On the integrability of extended body dynamics around black holes

Paul Ramond (IMCCE)

In general relativity, freely-falling objects follow geodesics of the background spacetime in which they live. In a sense, this feature is a mere rephrasing of Einstein’s equivalence principle.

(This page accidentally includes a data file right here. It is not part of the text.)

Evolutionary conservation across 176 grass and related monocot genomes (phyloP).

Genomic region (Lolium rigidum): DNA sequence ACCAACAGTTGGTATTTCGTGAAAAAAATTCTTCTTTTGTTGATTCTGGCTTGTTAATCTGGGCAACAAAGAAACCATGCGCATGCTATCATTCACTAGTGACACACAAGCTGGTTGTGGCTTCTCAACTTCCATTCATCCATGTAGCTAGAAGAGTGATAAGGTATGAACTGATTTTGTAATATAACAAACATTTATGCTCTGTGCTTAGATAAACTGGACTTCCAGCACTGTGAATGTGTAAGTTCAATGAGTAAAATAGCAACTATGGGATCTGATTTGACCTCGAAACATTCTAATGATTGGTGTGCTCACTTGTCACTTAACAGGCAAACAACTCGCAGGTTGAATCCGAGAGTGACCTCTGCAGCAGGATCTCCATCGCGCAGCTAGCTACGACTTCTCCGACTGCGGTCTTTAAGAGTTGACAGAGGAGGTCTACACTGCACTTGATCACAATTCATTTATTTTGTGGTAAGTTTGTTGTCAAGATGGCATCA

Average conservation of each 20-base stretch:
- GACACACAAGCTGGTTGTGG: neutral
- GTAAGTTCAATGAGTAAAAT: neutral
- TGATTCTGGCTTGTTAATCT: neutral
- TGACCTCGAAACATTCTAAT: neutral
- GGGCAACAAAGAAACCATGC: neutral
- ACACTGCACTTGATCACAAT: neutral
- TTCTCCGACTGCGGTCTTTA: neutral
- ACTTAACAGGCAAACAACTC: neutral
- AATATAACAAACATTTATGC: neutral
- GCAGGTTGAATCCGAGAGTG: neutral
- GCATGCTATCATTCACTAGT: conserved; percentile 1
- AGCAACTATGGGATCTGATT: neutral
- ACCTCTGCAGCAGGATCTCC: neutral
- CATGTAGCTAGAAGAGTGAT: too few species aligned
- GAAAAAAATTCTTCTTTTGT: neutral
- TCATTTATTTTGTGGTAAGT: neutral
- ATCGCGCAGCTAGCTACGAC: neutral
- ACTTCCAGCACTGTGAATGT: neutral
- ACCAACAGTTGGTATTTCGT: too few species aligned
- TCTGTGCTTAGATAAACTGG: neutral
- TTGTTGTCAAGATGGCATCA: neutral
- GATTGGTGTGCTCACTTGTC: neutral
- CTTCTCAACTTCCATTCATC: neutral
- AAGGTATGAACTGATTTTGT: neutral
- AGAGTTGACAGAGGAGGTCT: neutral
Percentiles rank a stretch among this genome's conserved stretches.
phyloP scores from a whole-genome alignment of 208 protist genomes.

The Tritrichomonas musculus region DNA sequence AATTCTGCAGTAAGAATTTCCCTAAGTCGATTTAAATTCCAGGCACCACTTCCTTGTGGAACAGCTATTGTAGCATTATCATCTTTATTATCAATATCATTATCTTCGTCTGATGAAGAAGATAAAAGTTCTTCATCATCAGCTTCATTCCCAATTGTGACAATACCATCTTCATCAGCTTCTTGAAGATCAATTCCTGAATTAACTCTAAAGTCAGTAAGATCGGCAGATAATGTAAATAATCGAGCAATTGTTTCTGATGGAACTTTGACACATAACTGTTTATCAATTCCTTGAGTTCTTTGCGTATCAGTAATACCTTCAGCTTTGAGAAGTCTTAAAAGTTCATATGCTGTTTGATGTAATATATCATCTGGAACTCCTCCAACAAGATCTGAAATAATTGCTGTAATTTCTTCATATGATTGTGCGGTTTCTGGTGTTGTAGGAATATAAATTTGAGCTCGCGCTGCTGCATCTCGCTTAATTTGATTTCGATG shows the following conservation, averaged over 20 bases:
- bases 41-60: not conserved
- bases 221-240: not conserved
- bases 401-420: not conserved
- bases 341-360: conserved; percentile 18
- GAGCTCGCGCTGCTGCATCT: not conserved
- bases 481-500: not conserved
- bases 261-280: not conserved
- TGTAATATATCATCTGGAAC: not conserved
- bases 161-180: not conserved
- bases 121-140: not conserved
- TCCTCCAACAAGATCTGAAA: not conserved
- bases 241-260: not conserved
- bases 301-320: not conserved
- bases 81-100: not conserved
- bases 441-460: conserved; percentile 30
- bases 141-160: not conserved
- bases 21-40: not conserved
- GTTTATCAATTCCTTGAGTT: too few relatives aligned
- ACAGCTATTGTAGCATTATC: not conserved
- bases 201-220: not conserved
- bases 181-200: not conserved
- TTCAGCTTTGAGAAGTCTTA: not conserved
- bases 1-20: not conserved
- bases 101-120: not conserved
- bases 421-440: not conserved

In 1968, Brandon Carter showed that the geodesic motion of objects orbiting a Kerr black hole was integrable, in the sense of Hamiltonian mechanics, by discovering a fourth constant of motion that now bears his name. This “universality” of geodesic free fall, however, is but an approximation : In general, two different bodies will follow two distinct paths, depending on how they spin and deform. In this talk, I will show how, and to which extent, Carter’s integrability of Kerr geodesics can be extended to the motion of not just mere point masses, but also extended bodies that can spin and deform.